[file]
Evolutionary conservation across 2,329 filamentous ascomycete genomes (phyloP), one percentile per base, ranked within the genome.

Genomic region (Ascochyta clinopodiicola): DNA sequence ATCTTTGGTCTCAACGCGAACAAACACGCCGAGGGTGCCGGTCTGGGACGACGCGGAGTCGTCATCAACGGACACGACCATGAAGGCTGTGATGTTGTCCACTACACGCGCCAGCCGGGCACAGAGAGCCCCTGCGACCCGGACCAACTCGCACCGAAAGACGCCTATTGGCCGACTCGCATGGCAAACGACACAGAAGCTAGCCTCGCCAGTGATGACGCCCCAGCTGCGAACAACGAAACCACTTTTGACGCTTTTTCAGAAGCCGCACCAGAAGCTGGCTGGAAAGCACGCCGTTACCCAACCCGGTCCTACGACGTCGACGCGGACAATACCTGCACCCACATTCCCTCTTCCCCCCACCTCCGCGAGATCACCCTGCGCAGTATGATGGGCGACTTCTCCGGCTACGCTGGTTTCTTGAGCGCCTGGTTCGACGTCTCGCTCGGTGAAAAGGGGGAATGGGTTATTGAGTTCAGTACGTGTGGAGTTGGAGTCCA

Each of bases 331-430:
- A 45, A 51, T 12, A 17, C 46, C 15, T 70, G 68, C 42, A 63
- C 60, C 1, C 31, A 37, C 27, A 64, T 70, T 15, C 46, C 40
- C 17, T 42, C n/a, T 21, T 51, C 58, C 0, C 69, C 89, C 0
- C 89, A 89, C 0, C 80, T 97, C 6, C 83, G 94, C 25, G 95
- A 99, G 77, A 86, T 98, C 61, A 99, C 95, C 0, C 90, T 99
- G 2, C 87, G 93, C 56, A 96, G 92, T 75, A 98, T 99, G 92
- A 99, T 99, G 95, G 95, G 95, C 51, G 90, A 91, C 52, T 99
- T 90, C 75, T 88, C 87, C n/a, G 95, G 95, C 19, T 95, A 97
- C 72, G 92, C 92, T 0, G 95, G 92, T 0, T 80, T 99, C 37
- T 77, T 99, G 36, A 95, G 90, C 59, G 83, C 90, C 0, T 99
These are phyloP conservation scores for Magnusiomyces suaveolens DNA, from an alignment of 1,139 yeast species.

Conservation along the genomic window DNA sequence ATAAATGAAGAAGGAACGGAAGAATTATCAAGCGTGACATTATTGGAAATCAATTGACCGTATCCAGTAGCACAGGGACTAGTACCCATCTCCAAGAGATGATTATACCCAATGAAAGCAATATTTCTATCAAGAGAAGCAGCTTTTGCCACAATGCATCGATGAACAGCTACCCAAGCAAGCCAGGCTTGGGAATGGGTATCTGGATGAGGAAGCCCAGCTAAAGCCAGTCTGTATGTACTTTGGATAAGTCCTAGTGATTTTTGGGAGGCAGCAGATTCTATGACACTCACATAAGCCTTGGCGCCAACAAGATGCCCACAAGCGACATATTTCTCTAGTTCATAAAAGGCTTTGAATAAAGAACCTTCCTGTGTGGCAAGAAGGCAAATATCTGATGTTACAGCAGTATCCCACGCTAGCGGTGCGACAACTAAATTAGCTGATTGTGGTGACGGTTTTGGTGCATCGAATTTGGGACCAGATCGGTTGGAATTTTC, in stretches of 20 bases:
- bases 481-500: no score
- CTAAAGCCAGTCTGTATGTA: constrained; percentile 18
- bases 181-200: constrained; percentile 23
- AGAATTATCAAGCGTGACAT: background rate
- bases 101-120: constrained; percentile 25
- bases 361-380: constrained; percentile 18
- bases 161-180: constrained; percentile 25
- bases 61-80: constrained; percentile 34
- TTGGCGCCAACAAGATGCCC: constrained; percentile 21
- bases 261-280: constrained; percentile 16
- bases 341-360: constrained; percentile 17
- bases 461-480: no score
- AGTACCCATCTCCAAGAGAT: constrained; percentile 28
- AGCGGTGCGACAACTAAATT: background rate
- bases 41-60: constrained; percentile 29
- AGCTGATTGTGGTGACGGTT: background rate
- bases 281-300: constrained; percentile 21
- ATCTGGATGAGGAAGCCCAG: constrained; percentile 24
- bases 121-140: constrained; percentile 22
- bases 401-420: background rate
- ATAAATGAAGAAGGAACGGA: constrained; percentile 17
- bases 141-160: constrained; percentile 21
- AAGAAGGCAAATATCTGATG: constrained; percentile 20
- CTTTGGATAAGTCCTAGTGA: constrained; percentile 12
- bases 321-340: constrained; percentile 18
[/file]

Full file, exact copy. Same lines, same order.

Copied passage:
Evolutionary conservation across 2,329 filamentous ascomycete genomes (phyloP), one percentile per base, ranked within the genome.

Genomic region (Ascochyta clinopodiicola): DNA sequence ATCTTTGGTCTCAACGCGAACAAACACGCCGAGGGTGCCGGTCTGGGACGACGCGGAGTCGTCATCAACGGACACGACCATGAAGGCTGTGATGTTGTCCACTACACGCGCCAGCCGGGCACAGAGAGCCCCTGCGACCCGGACCAACTCGCACCGAAAGACGCCTATTGGCCGACTCGCATGGCAAACGACACAGAAGCTAGCCTCGCCAGTGATGACGCCCCAGCTGCGAACAACGAAACCACTTTTGACGCTTTTTCAGAAGCCGCACCAGAAGCTGGCTGGAAAGCACGCCGTTACCCAACCCGGTCCTACGACGTCGACGCGGACAATACCTGCACCCACATTCCCTCTTCCCCCCACCTCCGCGAGATCACCCTGCGCAGTATGATGGGCGACTTCTCCGGCTACGCTGGTTTCTTGAGCGCCTGGTTCGACGTCTCGCTCGGTGAAAAGGGGGAATGGGTTATTGAGTTCAGTACGTGTGGAGTTGGAGTCCA

Each of bases 331-430:
- A 45, A 51, T 12, A 17, C 46, C 15, T 70, G 68, C 42, A 63
- C 60, C 1, C 31, A 37, C 27, A 64, T 70, T 15, C 46, C 40
- C 17, T 42, C n/a, T 21, T 51, C 58, C 0, C 69, C 89, C 0
- C 89, A 89, C 0, C 80, T 97, C 6, C 83, G 94, C 25, G 95
- A 99, G 77, A 86, T 98, C 61, A 99, C 95, C 0, C 90, T 99
- G 2, C 87, G 93, C 56, A 96, G 92, T 75, A 98, T 99, G 92
- A 99, T 99, G 95, G 95, G 95, C 51, G 90, A 91, C 52, T 99
- T 90, C 75, T 88, C 87, C n/a, G 95, G 95, C 19, T 95, A 97
- C 72, G 92, C 92, T 0, G 95, G 92, T 0, T 80, T 99, C 37
- T 77, T 99, G 36, A 95, G 90, C 59, G 83, C 90, C 0, T 99
These are phyloP conservation scores for Magnusiomyces suaveolens DNA, from an alignment of 1,139 yeast species.

Conservation along the genomic window DNA sequence ATAAATGAAGAAGGAACGGAAGAATTATCAAGCGTGACATTATTGGAAATCAATTGACCGTATCCAGTAGCACAGGGACTAGTACCCATCTCCAAGAGATGATTATACCCAATGAAAGCAATATTTCTATCAAGAGAAGCAGCTTTTGCCACAATGCATCGATGAACAGCTACCCAAGCAAGCCAGGCTTGGGAATGGGTATCTGGATGAGGAAGCCCAGCTAAAGCCAGTCTGTATGTACTTTGGATAAGTCCTAGTGATTTTTGGGAGGCAGCAGATTCTATGACACTCACATAAGCCTTGGCGCCAACAAGATGCCCACAAGCGACATATTTCTCTAGTTCATAAAAGGCTTTGAATAAAGAACCTTCCTGTGTGGCAAGAAGGCAAATATCTGATGTTACAGCAGTATCCCACGCTAGCGGTGCGACAACTAAATTAGCTGATTGTGGTGACGGTTTTGGTGCATCGAATTTGGGACCAGATCGGTTGGAATTTTC, in stretches of 20 bases:
- bases 481-500: no score
- CTAAAGCCAGTCTGTATGTA: constrained; percentile 18
- bases 181-200: constrained; percentile 23
- AGAATTATCAAGCGTGACAT: background rate
- bases 101-120: constrained; percentile 25
- bases 361-380: constrained; percentile 18
- bases 161-180: constrained; percentile 25
- bases 61-80: constrained; percentile 34
- TTGGCGCCAACAAGATGCCC: constrained; percentile 21
- bases 261-280: constrained; percentile 16
- bases 341-360: constrained; percentile 17
- bases 461-480: no score
- AGTACCCATCTCCAAGAGAT: constrained; percentile 28
- AGCGGTGCGACAACTAAATT: background rate
- bases 41-60: constrained; percentile 29
- AGCTGATTGTGGTGACGGTT: background rate
- bases 281-300: constrained; percentile 21
- ATCTGGATGAGGAAGCCCAG: constrained; percentile 24
- bases 121-140: constrained; percentile 22
- bases 401-420: background rate
- ATAAATGAAGAAGGAACGGA: constrained; percentile 17
- bases 141-160: constrained; percentile 21
- AAGAAGGCAAATATCTGATG: constrained; percentile 20
- CTTTGGATAAGTCCTAGTGA: constrained; percentile 12
- bases 321-340: constrained; percentile 18